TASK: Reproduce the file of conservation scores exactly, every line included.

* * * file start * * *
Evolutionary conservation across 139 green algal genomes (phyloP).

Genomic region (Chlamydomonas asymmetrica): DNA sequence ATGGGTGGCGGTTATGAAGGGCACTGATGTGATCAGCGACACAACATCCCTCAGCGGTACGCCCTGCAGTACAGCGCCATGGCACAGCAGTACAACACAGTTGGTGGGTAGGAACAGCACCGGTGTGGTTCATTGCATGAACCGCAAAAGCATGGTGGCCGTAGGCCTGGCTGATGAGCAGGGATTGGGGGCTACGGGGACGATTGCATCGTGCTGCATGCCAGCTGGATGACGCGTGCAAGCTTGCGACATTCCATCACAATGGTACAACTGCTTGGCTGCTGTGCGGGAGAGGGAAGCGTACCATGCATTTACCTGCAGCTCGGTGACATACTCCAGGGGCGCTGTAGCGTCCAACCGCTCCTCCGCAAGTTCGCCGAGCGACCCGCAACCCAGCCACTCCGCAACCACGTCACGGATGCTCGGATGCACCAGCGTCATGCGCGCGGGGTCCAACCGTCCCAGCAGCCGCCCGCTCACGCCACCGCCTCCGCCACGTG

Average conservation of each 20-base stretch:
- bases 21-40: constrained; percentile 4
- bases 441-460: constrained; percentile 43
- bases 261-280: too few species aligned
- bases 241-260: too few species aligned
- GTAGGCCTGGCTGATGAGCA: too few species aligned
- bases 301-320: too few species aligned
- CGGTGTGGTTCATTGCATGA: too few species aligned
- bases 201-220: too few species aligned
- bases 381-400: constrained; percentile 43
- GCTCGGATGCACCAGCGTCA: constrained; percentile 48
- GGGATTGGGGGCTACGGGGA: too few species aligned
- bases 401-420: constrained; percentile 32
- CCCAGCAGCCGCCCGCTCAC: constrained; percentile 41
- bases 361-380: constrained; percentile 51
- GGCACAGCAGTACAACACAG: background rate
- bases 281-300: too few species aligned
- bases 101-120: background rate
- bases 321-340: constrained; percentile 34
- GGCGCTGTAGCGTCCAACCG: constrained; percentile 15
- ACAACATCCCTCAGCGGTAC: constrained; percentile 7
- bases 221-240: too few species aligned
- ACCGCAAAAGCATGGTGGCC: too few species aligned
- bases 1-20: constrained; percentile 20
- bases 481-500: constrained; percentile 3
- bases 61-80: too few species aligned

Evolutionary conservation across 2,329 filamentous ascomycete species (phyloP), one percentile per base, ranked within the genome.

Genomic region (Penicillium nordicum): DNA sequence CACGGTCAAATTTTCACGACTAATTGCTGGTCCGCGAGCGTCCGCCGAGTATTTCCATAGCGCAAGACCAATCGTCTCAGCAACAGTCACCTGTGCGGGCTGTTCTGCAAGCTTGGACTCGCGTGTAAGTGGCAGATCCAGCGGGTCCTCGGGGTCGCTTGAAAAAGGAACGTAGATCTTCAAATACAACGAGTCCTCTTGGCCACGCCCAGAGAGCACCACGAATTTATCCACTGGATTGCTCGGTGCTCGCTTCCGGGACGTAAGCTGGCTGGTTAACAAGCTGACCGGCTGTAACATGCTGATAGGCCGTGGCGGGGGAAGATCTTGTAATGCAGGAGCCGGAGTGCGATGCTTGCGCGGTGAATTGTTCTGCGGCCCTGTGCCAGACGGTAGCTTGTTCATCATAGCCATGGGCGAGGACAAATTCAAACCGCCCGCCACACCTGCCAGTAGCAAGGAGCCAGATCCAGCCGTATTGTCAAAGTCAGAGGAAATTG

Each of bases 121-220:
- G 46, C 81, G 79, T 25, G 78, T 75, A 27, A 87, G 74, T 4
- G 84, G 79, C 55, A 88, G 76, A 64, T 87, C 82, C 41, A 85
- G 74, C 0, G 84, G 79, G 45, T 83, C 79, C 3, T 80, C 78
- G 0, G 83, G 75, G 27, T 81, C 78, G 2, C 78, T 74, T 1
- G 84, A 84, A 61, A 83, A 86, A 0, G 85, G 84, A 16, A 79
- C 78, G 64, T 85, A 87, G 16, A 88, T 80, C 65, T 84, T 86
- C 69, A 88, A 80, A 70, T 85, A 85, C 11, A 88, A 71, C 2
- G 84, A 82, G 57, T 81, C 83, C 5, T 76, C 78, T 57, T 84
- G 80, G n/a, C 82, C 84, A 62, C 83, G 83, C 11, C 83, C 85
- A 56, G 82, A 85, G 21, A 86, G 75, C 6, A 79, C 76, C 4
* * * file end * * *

Evolutionary conservation across 139 green algal genomes (phyloP).

Genomic region (Chlamydomonas asymmetrica): DNA sequence ATGGGTGGCGGTTATGAAGGGCACTGATGTGATCAGCGACACAACATCCCTCAGCGGTACGCCCTGCAGTACAGCGCCATGGCACAGCAGTACAACACAGTTGGTGGGTAGGAACAGCACCGGTGTGGTTCATTGCATGAACCGCAAAAGCATGGTGGCCGTAGGCCTGGCTGATGAGCAGGGATTGGGGGCTACGGGGACGATTGCATCGTGCTGCATGCCAGCTGGATGACGCGTGCAAGCTTGCGACATTCCATCACAATGGTACAACTGCTTGGCTGCTGTGCGGGAGAGGGAAGCGTACCATGCATTTACCTGCAGCTCGGTGACATACTCCAGGGGCGCTGTAGCGTCCAACCGCTCCTCCGCAAGTTCGCCGAGCGACCCGCAACCCAGCCACTCCGCAACCACGTCACGGATGCTCGGATGCACCAGCGTCATGCGCGCGGGGTCCAACCGTCCCAGCAGCCGCCCGCTCACGCCACCGCCTCCGCCACGTG

Average conservation of each 20-base stretch:
- bases 21-40: constrained; percentile 4
- bases 441-460: constrained; percentile 43
- bases 261-280: too few species aligned
- bases 241-260: too few species aligned
- GTAGGCCTGGCTGATGAGCA: too few species aligned
- bases 301-320: too few species aligned
- CGGTGTGGTTCATTGCATGA: too few species aligned
- bases 201-220: too few species aligned
- bases 381-400: constrained; percentile 43
- GCTCGGATGCACCAGCGTCA: constrained; percentile 48
- GGGATTGGGGGCTACGGGGA: too few species aligned
- bases 401-420: constrained; percentile 32
- CCCAGCAGCCGCCCGCTCAC: constrained; percentile 41
- bases 361-380: constrained; percentile 51
- GGCACAGCAGTACAACACAG: background rate
- bases 281-300: too few species aligned
- bases 101-120: background rate
- bases 321-340: constrained; percentile 34
- GGCGCTGTAGCGTCCAACCG: constrained; percentile 15
- ACAACATCCCTCAGCGGTAC: constrained; percentile 7
- bases 221-240: too few species aligned
- ACCGCAAAAGCATGGTGGCC: too few species aligned
- bases 1-20: constrained; percentile 20
- bases 481-500: constrained; percentile 3
- bases 61-80: too few species aligned

Evolutionary conservation across 2,329 filamentous ascomycete species (phyloP), one percentile per base, ranked within the genome.

Genomic region (Penicillium nordicum): DNA sequence CACGGTCAAATTTTCACGACTAATTGCTGGTCCGCGAGCGTCCGCCGAGTATTTCCATAGCGCAAGACCAATCGTCTCAGCAACAGTCACCTGTGCGGGCTGTTCTGCAAGCTTGGACTCGCGTGTAAGTGGCAGATCCAGCGGGTCCTCGGGGTCGCTTGAAAAAGGAACGTAGATCTTCAAATACAACGAGTCCTCTTGGCCACGCCCAGAGAGCACCACGAATTTATCCACTGGATTGCTCGGTGCTCGCTTCCGGGACGTAAGCTGGCTGGTTAACAAGCTGACCGGCTGTAACATGCTGATAGGCCGTGGCGGGGGAAGATCTTGTAATGCAGGAGCCGGAGTGCGATGCTTGCGCGGTGAATTGTTCTGCGGCCCTGTGCCAGACGGTAGCTTGTTCATCATAGCCATGGGCGAGGACAAATTCAAACCGCCCGCCACACCTGCCAGTAGCAAGGAGCCAGATCCAGCCGTATTGTCAAAGTCAGAGGAAATTG

Each of bases 121-220:
- G 46, C 81, G 79, T 25, G 78, T 75, A 27, A 87, G 74, T 4
- G 84, G 79, C 55, A 88, G 76, A 64, T 87, C 82, C 41, A 85
- G 74, C 0, G 84, G 79, G 45, T 83, C 79, C 3, T 80, C 78
- G 0, G 83, G 75, G 27, T 81, C 78, G 2, C 78, T 74, T 1
- G 84, A 84, A 61, A 83, A 86, A 0, G 85, G 84, A 16, A 79
- C 78, G 64, T 85, A 87, G 16, A 88, T 80, C 65, T 84, T 86
- C 69, A 88, A 80, A 70, T 85, A 85, C 11, A 88, A 71, C 2
- G 84, A 82, G 57, T 81, C 83, C 5, T 76, C 78, T 57, T 84
- G 80, G n/a, C 82, C 84, A 62, C 83, G 83, C 11, C 83, C 85
- A 56, G 82, A 85, G 21, A 86, G 75, C 6, A 79, C 76, C 4